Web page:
Malachi Duncan slips out of a dark corner of the community college theater and onto the stage.
He is in full costume. A white jacket fits crisply over his skinny, six-foot-two frame. A matching white shirt and black bow tie add to the formal air of the butler's uniform.
The play is Cat on a Hot Tin Roof, a tale of desperation and deceit within a family of schemers. The main characters are complex and intriguing, but Duncan does not have one of those roles. He plays Lacey, a black servant who, in some adaptations of Tennessee Williams' drama, is reduced to an unseen voice piped in from off stage. His job is to prop up the main players, serve as an under-drawn reminder of the family's casual racism.
"I'm coming!" he cries and hurries across the stage during possibly his most dynamic scene. "I'm coming!"
Appearing here, even in a limited role, seems like a crazy risk in retrospect. Duncan should be lying low. He enrolled at Jefferson College for the 2013-14 school year using the name of a friend with whom he is sharing his ill-gotten financial aid checks. He wrote the friend's social security number on the applications and will use it to set up bank accounts, obtain a fraudulent driver's license and even get a job at a campus day care.
These are federal crimes, and he could be exposed with a minimal amount of scrutiny. But here he is, literally stepping into the spotlight, conducting a performance within a performance.
Duncan is friendly with the other actors but not close. He has felt like an outsider his entire life, and he does not have much in common with the rest of the cast. They all come from placid small towns within twenty miles of the college's Hillsboro campus. Duncan grew up in East St. Louis, raised primarily by foster parents as a protection against a mother whose history of neglect and abuse made national news before he was even born. Even today, people of a certain age in his hometown trace his lineage to one of the worst tragedies the city has ever seen.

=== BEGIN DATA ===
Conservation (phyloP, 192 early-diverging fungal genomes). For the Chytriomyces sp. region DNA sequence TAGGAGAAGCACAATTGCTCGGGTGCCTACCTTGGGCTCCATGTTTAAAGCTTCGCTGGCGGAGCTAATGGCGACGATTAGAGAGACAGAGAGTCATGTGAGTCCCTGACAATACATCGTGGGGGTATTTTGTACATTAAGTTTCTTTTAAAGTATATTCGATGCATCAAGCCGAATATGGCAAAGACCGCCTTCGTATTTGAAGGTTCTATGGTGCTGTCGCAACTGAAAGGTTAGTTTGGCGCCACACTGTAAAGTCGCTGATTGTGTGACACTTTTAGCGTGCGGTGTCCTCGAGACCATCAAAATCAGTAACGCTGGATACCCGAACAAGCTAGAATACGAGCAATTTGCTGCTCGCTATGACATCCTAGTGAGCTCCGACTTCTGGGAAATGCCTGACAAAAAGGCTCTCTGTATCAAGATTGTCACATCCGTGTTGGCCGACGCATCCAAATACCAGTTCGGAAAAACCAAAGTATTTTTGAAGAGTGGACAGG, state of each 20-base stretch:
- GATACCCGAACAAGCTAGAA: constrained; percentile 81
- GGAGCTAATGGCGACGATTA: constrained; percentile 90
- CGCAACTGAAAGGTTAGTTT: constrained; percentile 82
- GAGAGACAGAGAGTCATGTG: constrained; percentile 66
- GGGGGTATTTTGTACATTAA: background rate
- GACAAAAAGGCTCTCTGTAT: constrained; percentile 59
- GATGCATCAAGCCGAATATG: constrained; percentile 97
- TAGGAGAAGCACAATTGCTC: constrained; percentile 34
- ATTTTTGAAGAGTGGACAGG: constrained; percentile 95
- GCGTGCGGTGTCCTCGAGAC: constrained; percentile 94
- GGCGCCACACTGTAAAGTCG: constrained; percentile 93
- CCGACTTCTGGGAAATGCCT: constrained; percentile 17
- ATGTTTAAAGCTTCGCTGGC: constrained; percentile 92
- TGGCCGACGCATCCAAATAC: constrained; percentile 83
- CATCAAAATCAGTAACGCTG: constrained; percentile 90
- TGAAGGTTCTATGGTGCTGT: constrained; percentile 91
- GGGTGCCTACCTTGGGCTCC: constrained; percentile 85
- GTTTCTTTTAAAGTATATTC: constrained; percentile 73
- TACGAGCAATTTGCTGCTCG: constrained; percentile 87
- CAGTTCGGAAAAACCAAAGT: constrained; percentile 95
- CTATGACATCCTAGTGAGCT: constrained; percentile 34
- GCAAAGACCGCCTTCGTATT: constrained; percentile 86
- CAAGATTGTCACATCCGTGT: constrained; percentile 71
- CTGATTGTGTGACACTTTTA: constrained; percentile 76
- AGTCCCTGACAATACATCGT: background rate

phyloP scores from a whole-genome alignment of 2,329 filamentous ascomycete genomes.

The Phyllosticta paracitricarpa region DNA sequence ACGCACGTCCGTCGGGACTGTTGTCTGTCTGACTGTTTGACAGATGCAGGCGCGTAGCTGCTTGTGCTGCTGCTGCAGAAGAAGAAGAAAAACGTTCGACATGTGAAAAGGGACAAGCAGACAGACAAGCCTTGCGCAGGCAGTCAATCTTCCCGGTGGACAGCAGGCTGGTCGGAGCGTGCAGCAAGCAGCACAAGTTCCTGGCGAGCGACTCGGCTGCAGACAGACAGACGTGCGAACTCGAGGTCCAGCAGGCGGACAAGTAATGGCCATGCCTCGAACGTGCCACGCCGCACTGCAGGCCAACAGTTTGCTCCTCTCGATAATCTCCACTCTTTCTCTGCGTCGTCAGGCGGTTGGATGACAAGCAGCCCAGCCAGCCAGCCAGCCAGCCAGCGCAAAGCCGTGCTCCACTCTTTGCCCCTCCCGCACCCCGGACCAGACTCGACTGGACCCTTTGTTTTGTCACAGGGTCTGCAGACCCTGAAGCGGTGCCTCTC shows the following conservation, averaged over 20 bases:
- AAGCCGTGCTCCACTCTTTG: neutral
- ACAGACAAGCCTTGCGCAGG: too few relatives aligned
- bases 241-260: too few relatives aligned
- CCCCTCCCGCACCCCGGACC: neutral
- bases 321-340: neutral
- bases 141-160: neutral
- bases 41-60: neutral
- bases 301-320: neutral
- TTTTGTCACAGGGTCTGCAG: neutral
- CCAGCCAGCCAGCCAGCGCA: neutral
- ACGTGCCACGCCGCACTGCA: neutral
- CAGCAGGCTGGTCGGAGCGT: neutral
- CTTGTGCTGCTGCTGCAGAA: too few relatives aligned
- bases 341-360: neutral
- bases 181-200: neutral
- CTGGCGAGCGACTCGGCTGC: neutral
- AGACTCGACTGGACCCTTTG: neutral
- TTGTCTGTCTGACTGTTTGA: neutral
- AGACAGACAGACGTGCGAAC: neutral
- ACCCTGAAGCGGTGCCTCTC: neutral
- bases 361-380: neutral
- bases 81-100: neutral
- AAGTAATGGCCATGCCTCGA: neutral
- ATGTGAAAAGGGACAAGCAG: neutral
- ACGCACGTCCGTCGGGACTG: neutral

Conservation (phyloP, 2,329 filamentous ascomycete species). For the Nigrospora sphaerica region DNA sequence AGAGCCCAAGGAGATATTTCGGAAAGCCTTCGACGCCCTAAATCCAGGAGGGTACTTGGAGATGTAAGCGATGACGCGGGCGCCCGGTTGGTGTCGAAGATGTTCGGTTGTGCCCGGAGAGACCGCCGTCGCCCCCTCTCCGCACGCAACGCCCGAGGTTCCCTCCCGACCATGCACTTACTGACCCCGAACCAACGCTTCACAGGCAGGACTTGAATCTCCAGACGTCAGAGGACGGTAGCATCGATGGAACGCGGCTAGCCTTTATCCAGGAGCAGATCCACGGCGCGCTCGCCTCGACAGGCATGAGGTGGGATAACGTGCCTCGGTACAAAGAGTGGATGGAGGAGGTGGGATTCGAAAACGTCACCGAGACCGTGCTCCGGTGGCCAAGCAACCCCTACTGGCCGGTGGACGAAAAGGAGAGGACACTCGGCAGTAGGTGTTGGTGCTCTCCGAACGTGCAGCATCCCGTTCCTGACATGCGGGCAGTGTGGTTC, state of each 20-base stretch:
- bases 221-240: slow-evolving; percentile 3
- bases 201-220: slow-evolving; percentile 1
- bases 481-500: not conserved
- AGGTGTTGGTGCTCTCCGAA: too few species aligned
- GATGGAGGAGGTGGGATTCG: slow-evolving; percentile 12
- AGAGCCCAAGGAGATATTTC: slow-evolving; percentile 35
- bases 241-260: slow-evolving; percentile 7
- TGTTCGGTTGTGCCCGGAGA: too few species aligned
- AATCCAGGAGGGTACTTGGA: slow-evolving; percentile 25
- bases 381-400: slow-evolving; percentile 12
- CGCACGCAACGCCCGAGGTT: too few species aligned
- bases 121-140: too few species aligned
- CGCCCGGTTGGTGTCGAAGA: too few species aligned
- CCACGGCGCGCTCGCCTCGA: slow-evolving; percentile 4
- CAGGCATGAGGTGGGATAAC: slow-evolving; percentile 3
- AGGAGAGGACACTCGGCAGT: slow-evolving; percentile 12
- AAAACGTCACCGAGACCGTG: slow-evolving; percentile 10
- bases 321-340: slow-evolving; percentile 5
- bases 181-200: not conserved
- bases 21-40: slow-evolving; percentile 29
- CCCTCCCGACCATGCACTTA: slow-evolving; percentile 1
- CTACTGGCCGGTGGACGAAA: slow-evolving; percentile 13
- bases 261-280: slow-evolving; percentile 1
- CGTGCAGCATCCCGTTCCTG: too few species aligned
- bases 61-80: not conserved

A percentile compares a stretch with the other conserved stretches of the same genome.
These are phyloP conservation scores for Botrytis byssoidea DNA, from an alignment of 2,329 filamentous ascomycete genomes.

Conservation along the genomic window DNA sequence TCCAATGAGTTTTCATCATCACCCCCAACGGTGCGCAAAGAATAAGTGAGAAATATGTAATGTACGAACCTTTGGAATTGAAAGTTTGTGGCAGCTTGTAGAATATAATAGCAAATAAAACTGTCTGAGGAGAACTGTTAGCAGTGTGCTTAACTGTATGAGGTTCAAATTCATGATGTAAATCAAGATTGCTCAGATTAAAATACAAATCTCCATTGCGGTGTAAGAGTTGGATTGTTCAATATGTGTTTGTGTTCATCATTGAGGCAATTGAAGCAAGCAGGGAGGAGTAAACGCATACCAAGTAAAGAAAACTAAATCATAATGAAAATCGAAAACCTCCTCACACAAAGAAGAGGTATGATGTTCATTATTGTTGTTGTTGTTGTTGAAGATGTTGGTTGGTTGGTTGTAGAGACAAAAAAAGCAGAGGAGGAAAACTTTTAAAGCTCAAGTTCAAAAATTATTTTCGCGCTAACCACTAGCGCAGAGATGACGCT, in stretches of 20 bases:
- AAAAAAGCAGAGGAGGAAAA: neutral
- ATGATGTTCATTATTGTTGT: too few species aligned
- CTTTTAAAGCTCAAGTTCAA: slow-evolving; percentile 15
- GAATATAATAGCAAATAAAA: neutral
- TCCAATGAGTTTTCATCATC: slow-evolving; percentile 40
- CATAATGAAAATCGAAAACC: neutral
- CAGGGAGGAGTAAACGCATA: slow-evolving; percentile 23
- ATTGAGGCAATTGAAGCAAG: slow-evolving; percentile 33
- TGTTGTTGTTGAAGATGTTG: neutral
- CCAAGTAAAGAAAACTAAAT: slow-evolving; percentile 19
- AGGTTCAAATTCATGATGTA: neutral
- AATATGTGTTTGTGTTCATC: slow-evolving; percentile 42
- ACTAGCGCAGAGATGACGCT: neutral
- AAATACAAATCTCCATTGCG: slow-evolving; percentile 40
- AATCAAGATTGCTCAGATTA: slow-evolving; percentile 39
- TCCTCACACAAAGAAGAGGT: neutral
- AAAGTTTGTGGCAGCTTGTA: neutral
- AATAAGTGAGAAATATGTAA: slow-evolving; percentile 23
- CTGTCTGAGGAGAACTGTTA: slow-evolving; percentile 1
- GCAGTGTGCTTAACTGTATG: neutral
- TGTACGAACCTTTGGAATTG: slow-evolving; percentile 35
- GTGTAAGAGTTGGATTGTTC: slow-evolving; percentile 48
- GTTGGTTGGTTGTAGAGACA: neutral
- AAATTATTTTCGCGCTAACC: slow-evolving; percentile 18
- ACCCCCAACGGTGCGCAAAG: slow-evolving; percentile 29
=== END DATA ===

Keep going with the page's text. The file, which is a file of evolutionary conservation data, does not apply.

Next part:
In Hillsboro, they don't even know his real name.
The production of Cat on a Hot Tin Roof ends after a four-show run in October 2013. Duncan auditions for the next semester's show but is not cast.
Michael Booker, the college's division chair of fine arts, remembers only the barest of details about him. An experienced actor himself, Booker played the role of Big Daddy, a dying patriarch whose duplicitous children are trying to undercut each other as they compete for his fortune.
"I'm very proud of the quality of the show," Booker says in an email. "We had a strong cast."
Duncan seemed to have little experience, but that's where a lot of students begin, Booker says. One of Booker's favorite things about performing with the college's theater department is seeing newcomers grow into larger, more complex roles through the course of several plays. But he never worked with Duncan again. He never really had any cause to think about him again until more than two years later when visitors arrived on campus.
"I can assure you that we were all shocked when [federal agents] came by asking about him," Booker says. "We had no reason to think that he was involved with the crimes he's been accused of."
A college spokesman says they have seen cases of fraud before. Students are granted financial aid and never show up to campus, or they drop out after a couple of weeks and pocket the loan checks. Duncan's situation was different. He studied English and worked at the day care. After living off campus with his friend for his first semester, he moved into one of the college's dorms, just up the hill from the theater. If anything, Duncan was trying to embed himself even further into the college life.
"He wanted to play the part, if you will, of being a student," says Roger Barrentine, the college's director of public relations. "Eventually, his deeds caught up with him."